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Middle Ages to 18th Century

1455 Dillenburg Castle in Germany is the first to use cast iron pipe to transport water.

1480 Birth of Vannoccio Biringuccio (1480-1539), the "father of the foundry industry," in Italy. He is the first man to document the foundry process in writing.

1642 Saugus Iron Works, America's first iron foundry (and second industrial plant), is established near Lynn, Massachusetts. The first American iron casting, the Saugus pot, is poured there.

1709 Englishman Abraham Darby creates the first true foundry flask for sand and loam molding.

Rene Antoine de Reaumur develops the first malleable iron, known today as "European Whiteheart."

1730 Abraham Darby is the first to use coke as fuel in his melting furnace in Coalbrookdale, England.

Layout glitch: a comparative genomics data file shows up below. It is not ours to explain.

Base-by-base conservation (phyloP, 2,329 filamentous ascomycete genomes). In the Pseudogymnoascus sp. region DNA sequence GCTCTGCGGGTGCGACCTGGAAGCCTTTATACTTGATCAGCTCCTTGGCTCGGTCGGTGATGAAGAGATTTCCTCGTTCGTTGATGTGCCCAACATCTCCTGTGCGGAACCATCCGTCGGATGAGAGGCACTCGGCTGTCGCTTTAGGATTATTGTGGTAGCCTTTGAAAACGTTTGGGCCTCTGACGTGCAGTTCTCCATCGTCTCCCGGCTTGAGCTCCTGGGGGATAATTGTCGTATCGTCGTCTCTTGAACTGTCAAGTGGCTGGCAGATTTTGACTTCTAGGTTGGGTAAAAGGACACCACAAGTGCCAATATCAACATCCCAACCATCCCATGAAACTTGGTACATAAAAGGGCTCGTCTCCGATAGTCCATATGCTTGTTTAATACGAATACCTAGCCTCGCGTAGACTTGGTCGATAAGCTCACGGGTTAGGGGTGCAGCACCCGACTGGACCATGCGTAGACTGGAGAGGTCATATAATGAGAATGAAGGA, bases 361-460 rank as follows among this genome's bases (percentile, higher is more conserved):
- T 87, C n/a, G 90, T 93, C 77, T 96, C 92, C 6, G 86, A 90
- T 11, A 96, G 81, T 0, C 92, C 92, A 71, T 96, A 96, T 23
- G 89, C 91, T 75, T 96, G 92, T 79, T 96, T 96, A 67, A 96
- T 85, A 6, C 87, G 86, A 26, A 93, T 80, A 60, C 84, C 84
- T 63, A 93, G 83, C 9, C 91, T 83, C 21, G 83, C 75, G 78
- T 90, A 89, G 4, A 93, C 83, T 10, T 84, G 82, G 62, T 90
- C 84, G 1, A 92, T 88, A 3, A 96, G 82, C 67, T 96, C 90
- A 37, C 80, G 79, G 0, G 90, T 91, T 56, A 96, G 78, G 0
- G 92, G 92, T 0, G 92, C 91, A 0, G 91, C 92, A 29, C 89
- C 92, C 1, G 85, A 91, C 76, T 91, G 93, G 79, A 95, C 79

1750 Benjamin Huntsman reinvents the process of cast crucible steel in England. This process is the first in which the steel is completely melted, producing a uniform composition within the melt. Since the metal is completely molten, it also allows for alloy steel production, as the additional elements in the alloy can be added to the crucible during melting. Prior steel production was accomplished by a combination of forging and tempering, and the metal never reached a molten state.

1776 Foundrymen Charles Carroll, James Smith, George Taylor, James Wilson, George Ross, Philip Livingston and Stephen Hopkins sign the American Declaration of Independence.

1794 First use of the cupola in iron founding. Invented by John Wilkinson of England, the original had metal-cladding and utilized a steam engine to provide the air blast.